The Batu Caves in Malaysia are one of the most important Hindu religious sites outside of India and are a must-see once you tire of shopping and wandering Kuala Lumpur.
Just eight short miles north of the city, the Batu Caves are just one of the many interesting things to do around Kuala Lumpur. The caves attract around 5,000 visitors a day who come to climb the grueling 272 steps up to the caverns.
The Batu Caves are a focal point for Hindu Malaysians, particularly during Thaipusam: they house a 113-year-old temple, along with an interesting array of Hindu artwork and shrines.
Every year during the Hindu festival of Thaipusam, the Batu Caves attract more than a million devotees and spectators. The eight-hour procession of music and ceremony leaves offerings before a giant statue of Lord Murugan, the Hindu God of War.
What to Expect at the Batu Caves
Approaching the caves, the first thing you notice is a towering golden statue of Lord Murugan. Erected in 2006, this statue is the largest in the world dedicated to the deity and stands guard to the 272 leg-burning steps that lead up to the cave entrances.
As you make your way up the steps, you will undoubtedly be entertained by a tribe of monkeys that feed off the steady stream of tourists. You may take pictures, but pay attention to your belongings!
Resting points along the stairs provide nice views of the suburbs of Kuala Lumpur.
Temple Cave, Dark Cave, and Art Gallery Cave
Batu Caves' jagged limestone hillside is home to three main caverns.
The largest and most popular is known as Temple Cave, which has a ceiling over 300 feet high. Inside the lit cave you will find various Hindu shrines and ornate depictions bringing legends to life.
The entrance below Temple Cave is known as Dark Cave; this is the wildest of the three caves. The 6,500-ft underground stretch harbors brilliant limestone formations and is home to many species of cave animals including the endangered Trapdoor Spider.
The Dark Cave can only be explored by booking a spelunking tour in advance. The tours require a fair level of physical fitness as some crawling is required; it is advisable to bring a change of clothes.
Just across an attractive set of bridges, the Art Gallery cave contains Hindu carvings and wall paintings that depict tales of Lord Murugan and other Hindu legends; expect to pay a small fee to enter.
Rock Climbing at the Batu Caves
While most tourists come to visit only the caves, the limestone hills and crags in the surrounding area offer some of the best rock climbing in Southeast Asia.
Around 170 bolted routes present great climbing challenges for sport climbers. The routes, rated from 5A to 8A+, have something to offer for climbers of all skill levels. For less technical climbers, there are many opportunities for hiking, scrambling, and bouldering in the area.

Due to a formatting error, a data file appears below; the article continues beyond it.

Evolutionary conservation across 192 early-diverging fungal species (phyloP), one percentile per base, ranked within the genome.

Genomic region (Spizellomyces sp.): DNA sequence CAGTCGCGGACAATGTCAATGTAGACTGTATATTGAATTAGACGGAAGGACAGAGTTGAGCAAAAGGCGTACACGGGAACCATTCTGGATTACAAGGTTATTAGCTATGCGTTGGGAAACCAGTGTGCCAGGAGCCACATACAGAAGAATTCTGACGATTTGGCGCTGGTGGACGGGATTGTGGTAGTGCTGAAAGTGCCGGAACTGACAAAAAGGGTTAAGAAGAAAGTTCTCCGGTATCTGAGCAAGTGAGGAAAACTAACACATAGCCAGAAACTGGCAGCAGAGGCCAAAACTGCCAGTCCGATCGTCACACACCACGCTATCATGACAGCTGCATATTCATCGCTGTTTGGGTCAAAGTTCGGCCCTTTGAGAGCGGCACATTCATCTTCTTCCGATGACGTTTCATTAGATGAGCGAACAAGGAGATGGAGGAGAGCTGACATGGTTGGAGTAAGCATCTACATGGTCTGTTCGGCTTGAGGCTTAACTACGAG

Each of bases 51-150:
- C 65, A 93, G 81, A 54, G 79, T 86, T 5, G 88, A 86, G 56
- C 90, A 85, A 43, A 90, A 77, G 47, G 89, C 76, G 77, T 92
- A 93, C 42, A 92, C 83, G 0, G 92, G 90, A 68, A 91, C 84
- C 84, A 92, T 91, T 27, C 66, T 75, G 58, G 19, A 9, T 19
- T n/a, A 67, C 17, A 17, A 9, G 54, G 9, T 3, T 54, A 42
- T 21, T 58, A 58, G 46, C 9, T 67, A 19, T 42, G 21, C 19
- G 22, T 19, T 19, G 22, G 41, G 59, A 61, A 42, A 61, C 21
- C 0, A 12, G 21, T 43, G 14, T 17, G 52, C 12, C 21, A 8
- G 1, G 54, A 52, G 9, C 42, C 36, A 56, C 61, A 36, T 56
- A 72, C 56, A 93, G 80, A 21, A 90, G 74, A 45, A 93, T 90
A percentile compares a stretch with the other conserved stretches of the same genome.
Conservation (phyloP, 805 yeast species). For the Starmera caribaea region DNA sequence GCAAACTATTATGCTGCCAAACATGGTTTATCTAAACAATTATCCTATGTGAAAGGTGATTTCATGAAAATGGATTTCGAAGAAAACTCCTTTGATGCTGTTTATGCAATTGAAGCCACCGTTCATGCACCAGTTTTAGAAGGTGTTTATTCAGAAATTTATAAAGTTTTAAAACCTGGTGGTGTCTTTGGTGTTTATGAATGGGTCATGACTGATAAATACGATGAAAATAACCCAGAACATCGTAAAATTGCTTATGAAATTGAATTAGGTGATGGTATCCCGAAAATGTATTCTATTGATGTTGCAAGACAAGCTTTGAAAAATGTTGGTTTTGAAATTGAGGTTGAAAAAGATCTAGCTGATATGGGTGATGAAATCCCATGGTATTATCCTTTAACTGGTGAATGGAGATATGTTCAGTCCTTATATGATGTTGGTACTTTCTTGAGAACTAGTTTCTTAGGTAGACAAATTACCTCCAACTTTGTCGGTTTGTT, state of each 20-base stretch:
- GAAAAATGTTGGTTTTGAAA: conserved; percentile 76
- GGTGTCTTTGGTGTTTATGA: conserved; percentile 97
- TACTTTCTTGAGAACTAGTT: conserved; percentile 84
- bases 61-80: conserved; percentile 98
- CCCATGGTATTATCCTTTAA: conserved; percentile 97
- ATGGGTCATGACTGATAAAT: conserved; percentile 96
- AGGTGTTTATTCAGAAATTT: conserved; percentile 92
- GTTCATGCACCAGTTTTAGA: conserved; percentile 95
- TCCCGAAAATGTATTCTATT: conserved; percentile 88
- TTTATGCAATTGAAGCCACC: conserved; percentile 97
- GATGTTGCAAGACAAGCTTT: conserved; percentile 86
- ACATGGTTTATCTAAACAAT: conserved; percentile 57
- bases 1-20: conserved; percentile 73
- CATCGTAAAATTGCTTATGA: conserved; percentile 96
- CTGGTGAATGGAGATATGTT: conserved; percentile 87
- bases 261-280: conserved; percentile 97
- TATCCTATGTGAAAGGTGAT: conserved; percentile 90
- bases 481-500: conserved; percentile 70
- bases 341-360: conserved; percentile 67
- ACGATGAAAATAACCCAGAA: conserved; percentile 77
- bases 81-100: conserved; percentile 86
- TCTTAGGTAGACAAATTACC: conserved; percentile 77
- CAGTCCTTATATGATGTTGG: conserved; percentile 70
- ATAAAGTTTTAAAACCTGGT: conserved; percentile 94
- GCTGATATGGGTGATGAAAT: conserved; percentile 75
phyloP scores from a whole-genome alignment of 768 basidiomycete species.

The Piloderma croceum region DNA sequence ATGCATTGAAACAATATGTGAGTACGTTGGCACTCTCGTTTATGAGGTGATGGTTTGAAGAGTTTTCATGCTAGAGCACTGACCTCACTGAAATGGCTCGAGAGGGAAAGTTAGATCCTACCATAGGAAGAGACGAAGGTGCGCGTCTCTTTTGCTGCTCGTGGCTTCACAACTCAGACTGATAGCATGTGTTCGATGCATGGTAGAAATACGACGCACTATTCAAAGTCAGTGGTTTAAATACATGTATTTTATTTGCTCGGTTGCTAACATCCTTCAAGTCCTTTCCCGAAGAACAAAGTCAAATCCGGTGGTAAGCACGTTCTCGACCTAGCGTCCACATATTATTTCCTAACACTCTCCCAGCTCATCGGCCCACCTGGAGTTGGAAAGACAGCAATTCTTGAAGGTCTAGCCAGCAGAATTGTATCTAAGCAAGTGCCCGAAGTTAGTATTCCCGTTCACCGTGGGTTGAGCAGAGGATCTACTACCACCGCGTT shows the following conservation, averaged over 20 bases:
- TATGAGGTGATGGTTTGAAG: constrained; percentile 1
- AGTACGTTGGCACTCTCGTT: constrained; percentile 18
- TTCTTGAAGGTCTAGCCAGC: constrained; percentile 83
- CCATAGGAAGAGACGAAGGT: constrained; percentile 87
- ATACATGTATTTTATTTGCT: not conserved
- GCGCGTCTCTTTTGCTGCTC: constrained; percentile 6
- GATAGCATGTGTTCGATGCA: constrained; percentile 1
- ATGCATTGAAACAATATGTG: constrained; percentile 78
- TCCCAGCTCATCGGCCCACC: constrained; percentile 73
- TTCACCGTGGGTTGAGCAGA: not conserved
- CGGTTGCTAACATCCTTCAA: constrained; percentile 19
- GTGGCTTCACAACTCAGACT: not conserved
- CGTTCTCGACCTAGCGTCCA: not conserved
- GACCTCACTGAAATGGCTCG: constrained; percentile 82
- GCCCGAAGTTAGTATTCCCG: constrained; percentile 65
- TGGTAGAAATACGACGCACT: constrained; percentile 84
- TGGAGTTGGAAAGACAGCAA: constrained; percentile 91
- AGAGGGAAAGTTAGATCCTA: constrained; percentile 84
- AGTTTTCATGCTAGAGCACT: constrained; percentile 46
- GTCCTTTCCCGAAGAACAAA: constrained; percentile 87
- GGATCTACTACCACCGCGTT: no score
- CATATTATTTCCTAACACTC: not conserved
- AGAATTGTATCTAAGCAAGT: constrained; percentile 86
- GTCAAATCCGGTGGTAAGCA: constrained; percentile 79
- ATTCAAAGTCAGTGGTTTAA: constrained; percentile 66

Monkey Safety at the Batu Caves
Expect to be entertained and possibly even harassed by a horde of Macaque monkeys that call the area home.
The monkeys make great subjects for photos, but inevitably end up stealing from and even biting the occasional tourist.
Monkey bites can be serious; immediately drop anything that they grab onto such as a backpack or water bottle. The monkeys consider tug-of-war to be a challenge and may bite your hand before they let go!
- Read more about how to avoid monkey bites.
Getting to the Batu Caves in Malaysia
The Batu Caves are located in the Gombak district, a northern suburb of Kuala Lumpur just eight miles from the city center. To counter the dreadful traffic in the area, the government plans to open a new KTM Komuter train station directly to Batu Caves in 2010.
Thaipusam in late January sees a marked increase in the buses and transportation options shuttling people to the caves and back.
You can use Kuala Lumpur's transportation system to get to the Batu Caves by the following methods:
- Option 1: Take the KTM Komuter Sentul-Port Klang line (red on transit maps) north to the newly-opened Batu Caves Komuter station. Alternatively, you can also go from Sentul station if there is further construction on the line.
- Option 2: Take the monorail north to the Chow Kit station. Take bus U6 to the caves and be sure to keep your ticket for the return journey (the bus tickets are valid all day).
Read more about navigating Kuala Lumpur trains.
Bus: Riding a bus to the Batu Caves in city traffic can take around 45 minutes. You are better off taking a train to the north and then transferring to bus or taxi for the remainder of the trip.
Alternatively, you can take bus #11 from the busy Bangkok Bank bus terminal on Jalan H.S. Lee near Chinatown all the way to the caves.
Taxi: A taxi from the Golden Triangle in Kuala Lumpur will cost you around RM 25. Arrange to have your driver pick you up later, or take the train back after you are finished exploring the caves.
Some things to Know Before Visiting the Batu Caves
- Admission to Batu Caves is free.
- The caves are open all year from 7:00AM to 7:00PM.
- The area is not very handicap-accessible, so senior travelers may have difficulty getting up the stairs to the entrances.
- The wild caves are very muddy; bring a change of clothes if you plan to take any of the spelunking tours.
- There are stalls and restaurants offering Indian food outside the entrance of the Batu Caves. However, you should make your way back to Kuala Lumpur for better quality food at lower prices.
- Bring your own drinking water to avoid being overcharged.